The Hopi have a legend that the earliest humans emerged from underground. There is probably a substantial amount of truth, in that, since very elaborate underground cave networks that were once inhabited have been discovered in different parts of the Earth — Europe, Turkey, and China, for example. Once human beings left the underworld for the open sky, and night for day, they apparently still regularly returned to the caves for ceremonial and ritual purposes — rites of passage, since the cave is so symbolic of death and rebirth, resembling the birth canal. But so does the ear. It is also cavern-like in its structure. The megalithic passage tombs of nothern Europe also appear to be attempts to reconstruct the cave and, like the mysterious cave paintings, these passageways were often marked with, what is to us, mysterious and intricate symbols and glyphs as were the tombs of Egypt. Since we haven’t retained the sensibility of these ancient humans, all we see now are “decorations” whereas the artists who inscribed rock with such forms, including Maya or Aztec structures, were presumably under the direction of druids or priests and not simply doodling. To decipher the images, we would need to also know their sacred songs and stories.
Gebser likens the act of leaving the cave, and the underground, and stepping forth into the open sky as a mutation of consciousness, to be sure the emphasis begins to shift from the maternal cave to the paternal sky, from the feminine to the masculine principle, from the lunar to the solar. The maternal cave wasn’t just shelter but also an incubator. Many of the passage tombs of northern Europe are inscribed with images of the Great Mother or goddess, revealing the double-character of the tomb as also a womb. Jesus, likewise, is entombed in a cave, but is reborn in his spiritual form — the transfiguration.
To listen well and to speak well are of far more importance to oral-aural consciousness than to read well and to think well. It is said that the ear has a direct connection to the heart while the eye is directly connected to the brain, and that means that what we call “reality” has very different meanings depending on which sensory pathway has the emphasis. It remains, nonetheless, true that one can’t even learn to read well or think well unless one has first learned to listen well and to speak well. We try to rush children into reading and thinking before they have even learned to listen well, simply because of this absurd belief that thinking and being are the same. This premature “cogito ergo sum” has been the cause of much mischief.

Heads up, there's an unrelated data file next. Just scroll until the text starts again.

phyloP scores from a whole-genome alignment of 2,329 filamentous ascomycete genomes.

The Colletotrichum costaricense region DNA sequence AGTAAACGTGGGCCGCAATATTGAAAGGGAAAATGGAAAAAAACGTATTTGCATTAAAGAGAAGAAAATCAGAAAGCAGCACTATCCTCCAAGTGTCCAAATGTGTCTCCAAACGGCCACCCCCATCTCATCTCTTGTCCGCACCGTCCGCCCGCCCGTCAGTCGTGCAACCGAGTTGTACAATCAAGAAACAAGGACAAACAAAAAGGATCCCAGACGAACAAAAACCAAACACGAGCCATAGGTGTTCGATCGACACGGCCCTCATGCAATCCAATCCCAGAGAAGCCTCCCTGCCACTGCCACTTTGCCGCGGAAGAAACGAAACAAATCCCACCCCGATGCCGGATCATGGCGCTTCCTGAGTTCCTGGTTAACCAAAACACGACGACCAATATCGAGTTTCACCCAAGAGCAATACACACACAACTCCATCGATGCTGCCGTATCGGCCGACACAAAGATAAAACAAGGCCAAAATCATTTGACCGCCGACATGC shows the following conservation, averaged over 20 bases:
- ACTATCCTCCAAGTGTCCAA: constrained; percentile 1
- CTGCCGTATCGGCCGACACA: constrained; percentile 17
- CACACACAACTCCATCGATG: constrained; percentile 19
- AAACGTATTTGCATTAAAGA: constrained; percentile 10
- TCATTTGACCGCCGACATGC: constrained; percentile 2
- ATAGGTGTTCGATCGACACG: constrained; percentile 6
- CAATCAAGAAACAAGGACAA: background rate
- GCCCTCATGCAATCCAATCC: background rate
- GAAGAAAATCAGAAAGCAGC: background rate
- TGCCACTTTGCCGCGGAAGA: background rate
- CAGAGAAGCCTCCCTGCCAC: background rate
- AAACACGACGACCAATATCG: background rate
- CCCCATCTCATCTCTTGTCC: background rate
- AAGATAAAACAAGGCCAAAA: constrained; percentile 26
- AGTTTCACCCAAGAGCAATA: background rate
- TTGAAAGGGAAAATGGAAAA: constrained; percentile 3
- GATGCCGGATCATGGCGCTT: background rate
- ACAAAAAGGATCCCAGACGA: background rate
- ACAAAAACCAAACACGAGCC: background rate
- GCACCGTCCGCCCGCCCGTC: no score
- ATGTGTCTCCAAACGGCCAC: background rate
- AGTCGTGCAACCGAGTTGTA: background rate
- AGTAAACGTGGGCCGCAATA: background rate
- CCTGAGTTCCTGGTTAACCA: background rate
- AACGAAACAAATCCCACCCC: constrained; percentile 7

To sing and dance is our first response to the awareness of being. Homer didn’t just tell his stories. He didn’t write anything down either. He opened his stories with the prayer “Sing, Muse…”. The stories were song, and the song came not from him but from the Muse, and so we gain some insight into what human awareness was like before philosophy, and before the “cogito“. Even the earliest texts were not intended to be read silently, but spoken out loud. Nothing was truly real unless it was also heard by the ear. Even in Augustine’s time he relates his own shock at finding his teacher reading silently and inwardly to himself.
We still retain an ancient memory within us of the cave, still represented in images like the labyrinth and the maze, as passageways into and out of the underworld. They are also very acoustic spaces, and so there is a close connection between the birth canal and the ear canal. For Gebser, in any case, the story of the evolution of consciousness is humankind gradually leaving the cave for the open sky, just like the short story by Ray Bradbury, made into a film called “The Quest” to which I linked earlier.
(Here it is again for those not familiar with it)